The Awkward Thoughts of W. Kamau Bell: Tales of a 6' 4", African American, Heterosexual, Cisgender, Left-Leaning, Asthmatic, Black and Proud Blerd, Mama's Boy, Dad, and Stand-Up Comedian
US: Feb 2017
In his eponymously titled new book The Awkward Thoughts of W. Kamau Bell, Bell—who describes himself on his website as “Socio-Political Comedian & Dad”—is comfortable with labels. He recognizes the sometimes suffocating effects of political correctness, and if this book does anything it should help more than just mainstream America (whoever and wherever that is) adjust to this “new normal”.
The book sells itself as “Tales of a 6’4”, African-American, Heterosexual, Cisgender, Left-Leaning, Asthmatic, Black and Proud Blerd, Mama’s Boy, Dad, and Stand-Up Comedian.” It’s certainly more than a mouthful, and in other hands it would be ponderous. Bell seems aware of that and in this book he helps navigate the skeptical reader into what might be considered the “post- post-racial” world.
Walter Kamau Bell was born in 1973 to a heroic mother whom he describes as “…a race warrior and educator in the true senses of the words… an outside hustler.” Once settled in Chicago, Mom created for only child Walter a book she called Famous Black Quotations. Bell’s father was “… a semiprofessional photographer, turned oldest rookie bank teller even at forty, turned insurance salesman, turned vice president of a Fortune 500 company.” Where Mom was an “outside hustler,” Dad was an “inside hustler,” and Bell’s voice laying out his origin story is both compelling and humorous.
The ten chapters in The Awkward Thoughts of W.Kamau Bell go beyond societal racism and into the personal. Stories are punctuated by thoughts about superheroes, sports, the Disney comic hero Doc McStuffins, the Rocky film, Creed (2015) and film icon Denzel Washington. At first these thoughts seem incidental, discursive, detours from a standard narrative. Shouldn’t this book be about how this man entered the world of stand-up comedy in the early ‘90s, struggled to find a voice (ideologically, or simply as a funny performer), and eventually created a comfortable compromise, asocio-political one man show of theatrical performances and comic club hilarity? The simple answer is yes.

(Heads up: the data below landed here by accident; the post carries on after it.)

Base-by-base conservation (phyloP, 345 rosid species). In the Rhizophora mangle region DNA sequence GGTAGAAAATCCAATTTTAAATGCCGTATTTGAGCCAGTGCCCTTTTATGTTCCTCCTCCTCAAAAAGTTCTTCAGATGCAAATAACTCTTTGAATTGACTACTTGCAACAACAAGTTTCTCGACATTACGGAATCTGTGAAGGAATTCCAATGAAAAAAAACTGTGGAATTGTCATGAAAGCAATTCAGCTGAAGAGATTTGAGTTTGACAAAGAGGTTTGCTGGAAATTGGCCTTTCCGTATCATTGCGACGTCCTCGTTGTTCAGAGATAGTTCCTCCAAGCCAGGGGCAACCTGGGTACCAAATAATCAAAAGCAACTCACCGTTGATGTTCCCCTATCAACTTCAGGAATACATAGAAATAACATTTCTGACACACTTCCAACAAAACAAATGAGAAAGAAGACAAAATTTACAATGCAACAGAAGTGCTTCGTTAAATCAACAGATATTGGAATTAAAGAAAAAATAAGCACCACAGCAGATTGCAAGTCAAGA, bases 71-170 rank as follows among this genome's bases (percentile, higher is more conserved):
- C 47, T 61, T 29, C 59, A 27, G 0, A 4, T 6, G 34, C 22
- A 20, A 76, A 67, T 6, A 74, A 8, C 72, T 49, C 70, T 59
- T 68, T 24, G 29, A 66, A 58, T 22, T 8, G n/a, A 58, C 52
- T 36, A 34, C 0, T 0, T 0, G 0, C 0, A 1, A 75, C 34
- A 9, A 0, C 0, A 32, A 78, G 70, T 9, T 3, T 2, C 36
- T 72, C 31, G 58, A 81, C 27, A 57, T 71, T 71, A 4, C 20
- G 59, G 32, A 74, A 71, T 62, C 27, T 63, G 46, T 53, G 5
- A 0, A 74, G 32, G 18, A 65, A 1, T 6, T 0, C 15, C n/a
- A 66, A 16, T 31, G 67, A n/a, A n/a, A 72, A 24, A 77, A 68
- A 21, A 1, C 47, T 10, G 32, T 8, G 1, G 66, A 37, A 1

These punctuations, however, serve an interesting purpose. Bell is particularly taken with Doc McStuffins, a black six-year-old cartoon girl with superhero powers (she can talk to and heal her dolls) which he believes expanded possibilities for his daughter; in this character, she felt she could be a superhero. Creed spoke to Bell as the greatest entry in the Rocky film franchise, and he makes a good argument for that. Bell is an unabashed, excited Rocky fan, and it’s fun to read him contextualizing where and how each film played in the superhero canon and in his own life.
The passage about Denzel Washington, at the end of Chapter 3, will encourage those not familiar with it to seek out Bell’s Earwolf podcast about the actor (“Denzel Washington Is The Greatest Actor of All Time. Period.”) Bell uses Washington as a launching pad to discuss deeper issues of inclusivity, representation, and universality in popular cinema.
Bell has found his niche as a TV host (CNN’s United Shades of Black) political talk show/podcast host (Kamau Right Now and Politically Reactive), but the disconnect he feels as a comic still seems to be having an impact. “Sometimes I wondered if I’d just grown up as a comedian in the wrong time,” he writes, in Chapter 3, “My Awkward Start in Stand-Up Comedy”, “The ‘70’s are my favorite era.” By the time he reaches his awkward middle (Chapter 4), and relates the story of what seems to be his political awakening in responding to the racist drag performer Shirley Q. Liquor, Bell provides what was obviously the no turning back catalyst that brought him to the mindset he developed in his 2007 one man show Ending Racism in About an Hour, which he continues to develop and perform.
By the time we reach Chapter 10, “My Most Awkward Birthday Ever”, he’s set the foundation for the story of his altercation at the Elmwood Café in Berkeley, California. Bell, married to a white woman, had gone to buy a book (The Case for Loving, about the landmark 1966 interracial Supreme Court case.) He returned to meet up with his wife, who was sitting outdoors at the café. Once he approached his wife, a waitress watching from within the cafe assumed Bell was a beggar. It’s a story that blew up and became the catalyst for deeper discussions in one of the most presumably politically “#woke” parts of the country. Bell notes:
In my life… laughter can be healing… if there’s another thing I’ve learned, it’s that if liberal white people have the chance to disappear back into their liberal bubbles… back into the comfortable embrace of white privilege, they will do it…
In other words, there’s a lot of work yet to be done and in The Awkward Thoughts of W. Kamau Bell, there are no easy answers or tidy conclusions. He’s both a throwback to Richard Pryor, George Carlin, and Mort Sahl, and a clear indication of how progressive politics and sometimes painful truths can still be delivered with honest laughs. The Awkward Thoughts of W. Kamau Bell, offers a necessary reminder that benign racism and unabashed ignorance still exist. We have quite a ways to go.
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